It is a two terminal devices.The diac semiconductor is a full-wave or bidirectional thyristor. It is triggered from a blocking-to-conduction state for either polarity of applied voltage whenever the amplitude of applied voltage exceeds the breakover voltage rating of the diac.It Can conduct in either direction Three layer low voltage, low current semiconductor switch .Commonly used to trigger SCRs and TRIACs
- The DIAC, or "diode for alternating current", is a diode that conducts current only after its breakover voltage, VBO, has been reached momentarily.
- When this occurs, the diode enters the region of negative dynamic resistance, leading to a decrease in the voltage drop across the diode and, usually, a sharp increase in current through the diode.
- The diode remains "in conduction" until the current through it drops below a value characteristic for the device, called the holding current, IH.
- Below this value, the diode switches back to its high-resistance (non-conducting) state.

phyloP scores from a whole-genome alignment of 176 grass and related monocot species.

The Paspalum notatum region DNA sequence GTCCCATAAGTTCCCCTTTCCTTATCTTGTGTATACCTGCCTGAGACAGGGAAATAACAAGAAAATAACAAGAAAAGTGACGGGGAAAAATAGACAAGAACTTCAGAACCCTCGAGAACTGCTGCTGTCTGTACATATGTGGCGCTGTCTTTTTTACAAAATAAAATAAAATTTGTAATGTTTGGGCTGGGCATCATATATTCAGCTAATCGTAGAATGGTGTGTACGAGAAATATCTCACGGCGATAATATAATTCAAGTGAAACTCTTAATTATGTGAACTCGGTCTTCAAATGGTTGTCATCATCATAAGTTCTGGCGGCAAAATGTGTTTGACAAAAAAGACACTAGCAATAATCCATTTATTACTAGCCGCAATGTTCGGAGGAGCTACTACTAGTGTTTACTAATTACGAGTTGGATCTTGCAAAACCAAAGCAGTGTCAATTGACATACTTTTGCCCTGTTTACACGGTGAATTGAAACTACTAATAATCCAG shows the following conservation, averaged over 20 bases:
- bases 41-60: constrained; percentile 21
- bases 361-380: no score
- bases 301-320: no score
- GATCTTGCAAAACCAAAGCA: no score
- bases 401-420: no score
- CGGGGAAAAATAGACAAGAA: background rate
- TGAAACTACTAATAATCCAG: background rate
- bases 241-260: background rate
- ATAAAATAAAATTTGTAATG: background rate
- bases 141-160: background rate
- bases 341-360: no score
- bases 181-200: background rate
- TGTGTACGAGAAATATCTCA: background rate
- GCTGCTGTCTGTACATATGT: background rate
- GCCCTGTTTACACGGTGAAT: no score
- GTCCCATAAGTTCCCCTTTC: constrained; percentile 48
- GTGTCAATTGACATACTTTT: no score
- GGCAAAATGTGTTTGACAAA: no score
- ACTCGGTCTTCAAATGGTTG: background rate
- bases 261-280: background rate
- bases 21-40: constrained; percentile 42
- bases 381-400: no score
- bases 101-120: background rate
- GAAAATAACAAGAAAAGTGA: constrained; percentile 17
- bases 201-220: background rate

- This behavior is bidirectional, meaning typically the same for both directions of current.
- Most DIACs have a three-layer structure with breakover voltage around 30 V. In this way, their behavior is somewhat similar to (but much more precisely controlled and taking place at lower voltages than) a neon lamp.
- DIACs have no gate electrode, unlike some other thyristors that they are commonly used to trigger, such as TRIACs. Some TRIACs, like Quadrac contain a built-in DIAC in series with the TRIAC's "gate" terminal for this purpose.
- DIACs are also called symmetrical trigger diodes due to the symmetry of their characteristic curve. Because DIACs are bidirectional devices, their terminals are not labeled as anode and cathode but as A1 and A2 or MT1 ("Main Terminal") and MT2.